Tag Archives: London 2012

Prolifers in the UK become more American every day

Yesterday, two members of Abort67 won the right to continue to harass and intimdate women entering in a clinic in Wales. In the US this is called “sidewalk picketing” – harass enough women going into the clinic, the thinking of the prolifers is, and maybe one of the women will be scared or shocked or horrified out of deciding to have an abortion. Most women will of course just find these prolifers making a bad day even worse, but if you’re virulently prolife, that’s a win too.

If this catches on in Edinburgh, we may need clinic escorts.

Today, a group of people have written a letter to the Telegraph demanding that the legacy of the Paralympics should be – guess?

More funding for organisations that help disabled children to enjoy sport?
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Filed under American, Benefits, Disability, Politics, Women

The IOC owns Boris and Google is on their side

“International Olympic Committee has reviewed your dispute and reinstated its copyright claim on your video, “Boris dancing to the Spice Girls”. – LatentExistence

It’s a remarkable best of times, worst of times situation in terms of information and media. On one level you have this unbelievable democratization of platforms that’s happened. Thought experiment: Say I’m a tenured professor at Princeton in 1980. I’m in humanities, so I’m not yet on email. And I want to tell 500 people about something. It’s a massive logistical problem, even for someone with a lot of social capital. You put up a sign in the faculty break room? You knock on doors? You flyer cars? Every teenager in Harlem now has that reach. Instantaneously. – Chris Hayes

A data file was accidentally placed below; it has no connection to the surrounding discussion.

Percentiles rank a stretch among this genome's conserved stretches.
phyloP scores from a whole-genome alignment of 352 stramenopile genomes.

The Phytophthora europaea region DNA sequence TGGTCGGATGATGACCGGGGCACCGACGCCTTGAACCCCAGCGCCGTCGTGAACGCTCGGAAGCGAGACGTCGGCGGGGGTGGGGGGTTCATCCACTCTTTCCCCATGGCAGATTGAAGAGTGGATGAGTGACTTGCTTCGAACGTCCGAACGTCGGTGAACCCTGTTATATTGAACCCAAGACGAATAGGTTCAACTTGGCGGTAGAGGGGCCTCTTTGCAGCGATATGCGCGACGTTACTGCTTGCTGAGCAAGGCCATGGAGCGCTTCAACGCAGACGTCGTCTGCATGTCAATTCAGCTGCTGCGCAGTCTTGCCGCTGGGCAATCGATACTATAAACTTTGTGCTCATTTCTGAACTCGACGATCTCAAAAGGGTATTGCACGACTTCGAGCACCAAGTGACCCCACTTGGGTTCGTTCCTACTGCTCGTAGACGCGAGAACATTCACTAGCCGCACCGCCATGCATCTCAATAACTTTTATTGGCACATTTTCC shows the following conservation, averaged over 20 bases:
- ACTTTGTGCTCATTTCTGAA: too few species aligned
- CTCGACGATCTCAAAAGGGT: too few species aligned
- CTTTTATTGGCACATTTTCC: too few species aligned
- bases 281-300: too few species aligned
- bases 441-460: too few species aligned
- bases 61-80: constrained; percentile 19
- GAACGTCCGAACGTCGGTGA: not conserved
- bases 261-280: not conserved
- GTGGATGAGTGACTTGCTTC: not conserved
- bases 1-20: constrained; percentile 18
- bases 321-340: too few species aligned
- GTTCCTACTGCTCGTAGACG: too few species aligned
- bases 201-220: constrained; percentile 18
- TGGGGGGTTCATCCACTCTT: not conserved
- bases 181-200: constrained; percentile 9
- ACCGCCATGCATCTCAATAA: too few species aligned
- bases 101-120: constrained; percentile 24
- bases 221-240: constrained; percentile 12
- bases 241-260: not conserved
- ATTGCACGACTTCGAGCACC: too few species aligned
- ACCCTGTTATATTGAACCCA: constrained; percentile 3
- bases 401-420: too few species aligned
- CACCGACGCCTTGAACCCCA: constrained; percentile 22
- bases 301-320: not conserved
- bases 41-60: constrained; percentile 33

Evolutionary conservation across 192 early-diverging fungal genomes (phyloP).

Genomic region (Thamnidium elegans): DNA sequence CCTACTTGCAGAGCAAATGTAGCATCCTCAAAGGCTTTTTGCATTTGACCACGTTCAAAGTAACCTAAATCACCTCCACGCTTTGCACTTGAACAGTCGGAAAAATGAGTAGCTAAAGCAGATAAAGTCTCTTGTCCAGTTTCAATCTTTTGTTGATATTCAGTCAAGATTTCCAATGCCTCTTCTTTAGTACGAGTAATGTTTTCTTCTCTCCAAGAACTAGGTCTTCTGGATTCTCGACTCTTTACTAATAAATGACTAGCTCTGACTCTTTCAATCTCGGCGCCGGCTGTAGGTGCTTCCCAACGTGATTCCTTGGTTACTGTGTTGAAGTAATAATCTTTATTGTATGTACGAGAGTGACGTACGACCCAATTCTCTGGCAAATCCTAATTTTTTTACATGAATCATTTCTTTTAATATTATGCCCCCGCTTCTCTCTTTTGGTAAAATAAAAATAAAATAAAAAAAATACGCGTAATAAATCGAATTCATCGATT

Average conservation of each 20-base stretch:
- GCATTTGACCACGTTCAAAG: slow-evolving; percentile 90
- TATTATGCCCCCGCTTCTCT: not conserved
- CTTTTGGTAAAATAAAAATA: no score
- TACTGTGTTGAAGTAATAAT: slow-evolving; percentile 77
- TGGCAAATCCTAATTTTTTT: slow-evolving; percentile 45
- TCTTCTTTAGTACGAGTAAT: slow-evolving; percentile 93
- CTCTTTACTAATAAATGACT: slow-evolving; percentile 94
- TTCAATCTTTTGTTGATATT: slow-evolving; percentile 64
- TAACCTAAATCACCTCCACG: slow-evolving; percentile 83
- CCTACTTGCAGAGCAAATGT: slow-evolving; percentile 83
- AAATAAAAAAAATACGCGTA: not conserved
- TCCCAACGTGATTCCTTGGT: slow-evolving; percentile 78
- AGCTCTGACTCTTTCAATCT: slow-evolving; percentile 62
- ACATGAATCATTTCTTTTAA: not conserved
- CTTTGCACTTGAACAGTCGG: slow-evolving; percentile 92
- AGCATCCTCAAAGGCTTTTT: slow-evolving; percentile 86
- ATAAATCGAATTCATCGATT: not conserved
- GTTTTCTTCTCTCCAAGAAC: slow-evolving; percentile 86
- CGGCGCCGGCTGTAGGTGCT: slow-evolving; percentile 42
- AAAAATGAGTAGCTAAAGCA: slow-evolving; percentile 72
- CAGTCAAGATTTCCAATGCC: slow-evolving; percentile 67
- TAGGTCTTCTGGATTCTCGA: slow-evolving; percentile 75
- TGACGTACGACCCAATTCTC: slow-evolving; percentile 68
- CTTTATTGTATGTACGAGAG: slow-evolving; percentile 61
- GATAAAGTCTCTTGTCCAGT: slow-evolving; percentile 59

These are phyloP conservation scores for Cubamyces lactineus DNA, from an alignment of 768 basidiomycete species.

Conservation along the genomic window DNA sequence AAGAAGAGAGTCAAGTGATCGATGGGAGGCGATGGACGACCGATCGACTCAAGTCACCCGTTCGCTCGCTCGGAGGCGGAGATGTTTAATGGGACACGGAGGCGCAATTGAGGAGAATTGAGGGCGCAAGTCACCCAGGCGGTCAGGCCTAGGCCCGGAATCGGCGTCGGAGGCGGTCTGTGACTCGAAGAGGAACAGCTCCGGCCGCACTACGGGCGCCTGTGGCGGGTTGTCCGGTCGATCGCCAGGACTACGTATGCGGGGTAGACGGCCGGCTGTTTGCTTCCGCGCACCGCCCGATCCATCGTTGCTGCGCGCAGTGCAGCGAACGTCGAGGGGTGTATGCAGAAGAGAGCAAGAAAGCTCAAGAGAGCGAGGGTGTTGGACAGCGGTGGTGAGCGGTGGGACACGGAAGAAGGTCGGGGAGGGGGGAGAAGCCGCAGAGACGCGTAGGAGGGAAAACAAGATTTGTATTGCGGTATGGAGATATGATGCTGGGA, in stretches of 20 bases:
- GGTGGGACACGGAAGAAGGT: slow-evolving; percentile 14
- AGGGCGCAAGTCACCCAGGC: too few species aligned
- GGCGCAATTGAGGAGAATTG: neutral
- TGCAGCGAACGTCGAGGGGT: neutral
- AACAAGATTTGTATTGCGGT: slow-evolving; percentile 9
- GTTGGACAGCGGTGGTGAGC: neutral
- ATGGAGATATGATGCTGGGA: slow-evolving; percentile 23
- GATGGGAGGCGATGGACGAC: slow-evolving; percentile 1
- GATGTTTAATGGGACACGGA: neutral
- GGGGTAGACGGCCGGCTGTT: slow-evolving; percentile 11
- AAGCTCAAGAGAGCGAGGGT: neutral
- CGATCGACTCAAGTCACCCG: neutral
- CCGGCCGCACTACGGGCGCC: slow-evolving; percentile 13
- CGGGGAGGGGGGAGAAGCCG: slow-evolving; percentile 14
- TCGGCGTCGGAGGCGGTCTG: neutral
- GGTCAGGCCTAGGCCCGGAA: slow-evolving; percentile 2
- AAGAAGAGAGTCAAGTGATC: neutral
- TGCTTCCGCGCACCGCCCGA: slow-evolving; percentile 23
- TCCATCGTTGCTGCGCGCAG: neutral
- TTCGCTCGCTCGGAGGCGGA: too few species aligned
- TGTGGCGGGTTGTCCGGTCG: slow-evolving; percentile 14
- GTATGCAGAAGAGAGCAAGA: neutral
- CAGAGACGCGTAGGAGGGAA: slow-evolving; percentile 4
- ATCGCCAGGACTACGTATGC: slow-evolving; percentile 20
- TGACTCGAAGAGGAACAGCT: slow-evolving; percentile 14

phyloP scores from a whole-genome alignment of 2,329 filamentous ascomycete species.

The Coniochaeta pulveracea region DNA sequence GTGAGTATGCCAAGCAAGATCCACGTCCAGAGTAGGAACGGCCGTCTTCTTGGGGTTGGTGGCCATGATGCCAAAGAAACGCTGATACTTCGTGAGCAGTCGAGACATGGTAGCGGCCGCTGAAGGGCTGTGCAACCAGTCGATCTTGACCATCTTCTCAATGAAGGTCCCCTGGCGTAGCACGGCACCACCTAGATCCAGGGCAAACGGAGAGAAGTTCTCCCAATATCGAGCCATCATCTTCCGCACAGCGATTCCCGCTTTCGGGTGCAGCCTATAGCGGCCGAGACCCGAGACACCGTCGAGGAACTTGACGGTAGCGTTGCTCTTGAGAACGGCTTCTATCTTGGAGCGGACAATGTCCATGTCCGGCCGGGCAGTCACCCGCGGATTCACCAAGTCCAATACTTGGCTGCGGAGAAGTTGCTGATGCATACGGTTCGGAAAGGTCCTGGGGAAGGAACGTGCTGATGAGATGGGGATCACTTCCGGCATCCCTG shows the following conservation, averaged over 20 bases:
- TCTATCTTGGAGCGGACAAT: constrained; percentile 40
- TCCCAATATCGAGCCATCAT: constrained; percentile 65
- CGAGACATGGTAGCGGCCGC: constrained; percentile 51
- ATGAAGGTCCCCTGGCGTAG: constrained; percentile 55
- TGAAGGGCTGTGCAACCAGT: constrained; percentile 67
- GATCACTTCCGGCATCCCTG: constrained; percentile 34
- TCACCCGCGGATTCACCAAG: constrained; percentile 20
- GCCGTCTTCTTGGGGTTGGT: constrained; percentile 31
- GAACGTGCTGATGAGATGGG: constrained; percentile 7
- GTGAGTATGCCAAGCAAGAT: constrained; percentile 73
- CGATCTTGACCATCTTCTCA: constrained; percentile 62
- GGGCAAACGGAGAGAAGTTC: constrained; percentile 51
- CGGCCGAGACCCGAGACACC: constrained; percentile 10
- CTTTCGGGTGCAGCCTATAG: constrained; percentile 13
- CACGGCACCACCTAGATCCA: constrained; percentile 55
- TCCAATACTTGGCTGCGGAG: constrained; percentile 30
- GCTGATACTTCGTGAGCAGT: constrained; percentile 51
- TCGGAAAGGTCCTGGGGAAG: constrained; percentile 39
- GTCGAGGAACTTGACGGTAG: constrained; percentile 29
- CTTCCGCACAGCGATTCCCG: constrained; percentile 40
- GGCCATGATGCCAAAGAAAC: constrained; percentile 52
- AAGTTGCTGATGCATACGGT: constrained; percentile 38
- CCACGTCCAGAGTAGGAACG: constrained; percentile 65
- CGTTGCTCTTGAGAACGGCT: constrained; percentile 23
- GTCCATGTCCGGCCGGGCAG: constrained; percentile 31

The founders of the Internet and the World Wide Web created a platform that potentially, anyone can use. Quite deliberately, I don’t use GooglePlus. I do use Gmail (who doesn’t?) but if WordPress is ever bought by Google I will switch to some other blogging platform extremely fast.
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Filed under Blog Housekeeping, In The Media, Internet, Olympics

And to think we worried that the Olympics would create a police state

Mark Worsfold, 54, a former soldier and martial arts instructor, was arrested on 28 July for a breach of the peace shortly before the cyclists arrived in Redhouse Park, Leatherhead, where he had sat down on a wall to watch the race. Officers from Surrey police restrained and handcuffed him and took him to Reigate police station, saying his behaviour had “caused concern”.

What did he do?

“The man was positioned close to a small group of protesters and based on his manner, his state of dress and his proximity to the course, officers made an arrest to prevent a possible breach of the peace,” Surrey police said in a statement.

Worsfold, whose experience was first reported by Private Eye, claims police questioned him about his demeanour and why he had not been seen to be visibly enjoying the event. Worsfold, who was diagnosed with Parkinson’s in 2010, suffers from muscle rigidity that affects his face. He was released after two hours without charge or caution.

Yeah, that’s right.

He was arrested because he wasn’t visibly enjoying himself.
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Stamps and gold pillar boxes

Royal Mail offered to do a commemorative stamp for every TeamGB gold medallist, and to paint a pillar box in their home town gold.

So far – there are five days of the Olympics left to run – TeamGB has 22 gold medals. According to BBC Sport:

Great Britain have also bettered their overall Beijing medal haul of 47 following high jumper Robbie Grabarz’s bronze – Team GB’s 48th of the Games. They also look certain to add to that tally in the coming days – UK Sport had set a target of a minimum 48 medals at London 2012.

That is gold, silver, and bronze medals (as of today, TeamGB had already won that many) – not a target for gold medals alone.

Royal Mail will paint a red pillar box gold in every Paralympic gold medallist’s home town. But it will not issue a next day stamp in honour of every Paralympian.